Lesson 13 PCF8591 AD Converter

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The PCF8591 is a single-chip, single-supply low-power 8-bit CMOS data acquisition device with four analog inputs, one analog output and a serial I2C-bus interface. Three address pins A0, A1 and A2 are used for programming the hardware address, allowing the use of up to eight devices connected to the I2C-bus without additional hardware. Address, control and data to and from the device are transferred serially via the two-line bidirectional I2C-bus.

The functions of the device include analog input multiplexing, on-chip track and hold function, 8-bit analog-to-digital conversion and an 8-bit digital-to-analog conversion. The maximum conversion rate is given by the maximum speed of the I2C-bus.


– 1 * Raspberry Pi

– 1 * Breadboard

– 1 * Network cable (or USB wireless network adapter)

– 1 * PCF8591 module

– 1 * Dual-Color LED module

– 1 * 3-Pin anti-reverse cable

– Several Jumper wires (M to F)

Experimental Principle


Each PCF8591 device in an I2C-bus system is activated by sending a valid address to the device. The address consists of a fixed part and a programmable part. The programmable part must be set according to the address pins A0, A1 and A2. The address always has to be sent as the first byte after the start condition in the I2C-bus protocol. The last bit of the address byte is the read/write-bit which sets the direction of the following data transfer (see the figure below).

Control byte:

The second byte sent to a PCF8591 device will be stored in its control register and is required to control the device function. The upper nibble of the control register is used for enabling the analog output, and for programming the analog inputs as single-ended or differential inputs. The lower nibble selects one of the analog input channels defined by the upper nibble (see Fig.5). If the auto-increment flag is set, the channel number is incremented automatically after each A/D conversion. See the figure below.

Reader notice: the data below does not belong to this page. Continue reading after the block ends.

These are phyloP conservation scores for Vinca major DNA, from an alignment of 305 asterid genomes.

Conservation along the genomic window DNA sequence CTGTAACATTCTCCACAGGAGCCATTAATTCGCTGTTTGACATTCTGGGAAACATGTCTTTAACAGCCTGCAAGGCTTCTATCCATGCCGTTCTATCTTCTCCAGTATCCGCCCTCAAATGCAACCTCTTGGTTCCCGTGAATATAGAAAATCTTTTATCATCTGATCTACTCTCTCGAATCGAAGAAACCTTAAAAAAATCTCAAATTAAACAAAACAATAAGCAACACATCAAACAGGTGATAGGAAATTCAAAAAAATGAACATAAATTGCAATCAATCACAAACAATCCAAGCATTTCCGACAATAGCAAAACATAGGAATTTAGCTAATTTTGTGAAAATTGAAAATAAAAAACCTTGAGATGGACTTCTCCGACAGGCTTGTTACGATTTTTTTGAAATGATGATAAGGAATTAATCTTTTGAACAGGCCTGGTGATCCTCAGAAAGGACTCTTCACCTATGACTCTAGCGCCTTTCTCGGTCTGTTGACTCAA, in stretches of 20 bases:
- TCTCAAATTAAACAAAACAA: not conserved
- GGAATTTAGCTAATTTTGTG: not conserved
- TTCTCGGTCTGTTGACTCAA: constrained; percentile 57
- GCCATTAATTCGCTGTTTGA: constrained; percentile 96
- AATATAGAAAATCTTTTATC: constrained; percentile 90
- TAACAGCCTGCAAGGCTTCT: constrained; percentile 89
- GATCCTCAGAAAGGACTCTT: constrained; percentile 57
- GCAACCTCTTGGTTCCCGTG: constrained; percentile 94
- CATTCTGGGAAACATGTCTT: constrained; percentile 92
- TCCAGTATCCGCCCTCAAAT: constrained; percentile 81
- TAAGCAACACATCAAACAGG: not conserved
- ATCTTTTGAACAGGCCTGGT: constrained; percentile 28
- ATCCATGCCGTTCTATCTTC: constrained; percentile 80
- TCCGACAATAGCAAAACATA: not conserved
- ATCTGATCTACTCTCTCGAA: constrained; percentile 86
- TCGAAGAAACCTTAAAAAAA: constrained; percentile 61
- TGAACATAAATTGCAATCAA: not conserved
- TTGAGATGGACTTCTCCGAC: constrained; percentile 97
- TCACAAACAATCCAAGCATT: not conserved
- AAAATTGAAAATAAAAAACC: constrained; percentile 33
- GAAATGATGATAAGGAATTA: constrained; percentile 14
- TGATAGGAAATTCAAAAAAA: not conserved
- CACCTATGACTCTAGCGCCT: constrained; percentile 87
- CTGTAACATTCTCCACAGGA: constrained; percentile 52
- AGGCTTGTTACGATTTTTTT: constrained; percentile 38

In this experiment, the AIN0 (Analog Input 0) port is used to receive analog signals from the potentiometer module, and AOUT (Analog Output) is used to output analog signals to the dual-color LED module so as to change the luminance of the LED.

The schematic diagram:

Experimental Procedures

Step 1: Build the circuit

Raspberry PiPCF8591 Module
Dual-Color ModulePCF8591 Module

Note:Connect the two pins next to the potentiometer of the PCF8591 module with the yellow jumper cap attached.

Step 2: Setup I2C (see Appendix 1. If you have set I2C, you can skip this step.)

For C language users:

Step 3: Change directory

 cd /home/pi/SunFounder_SensorKit_for_RPi2/C/13_pcf8591/

Step 4: Compile

gcc pcf8591.c -lwiringPi

Step 5: Run

sudo ./a.out

For Python users:

Step 3: Change directory

 cd /home/pi/SunFounder_SensorKit_for_RPi2/Python/

Step 4 Run

sudo python 13_pcf8591.py

Now, turn the shaft of the potentiometer on PCF8591, and you can see the luminance of the LED change and a value between 0 and 255 printed on the screen.

 C Code

#include <stdio.h>
#include <wiringPi.h>
#include <pcf8591.h>

#define PCF       120

int main (void)
	int value ;
	wiringPiSetup () ;
	// Setup pcf8591 on base pin 120, and address 0x48
	pcf8591Setup (PCF, 0x48) ;
	while(1) // loop forever
		value = analogRead  (PCF + 0) ;
		printf("%d\n", value);
		analogWrite (PCF + 0, value) ;
		delay (10) ;
	return 0 ;

Python Code

#!/usr/bin/env python
import PCF8591 as ADC

def setup():

def loop():
	while True:
		print ADC.read(0)

def destroy():

if __name__ == "__main__":
	except KeyboardInterrupt: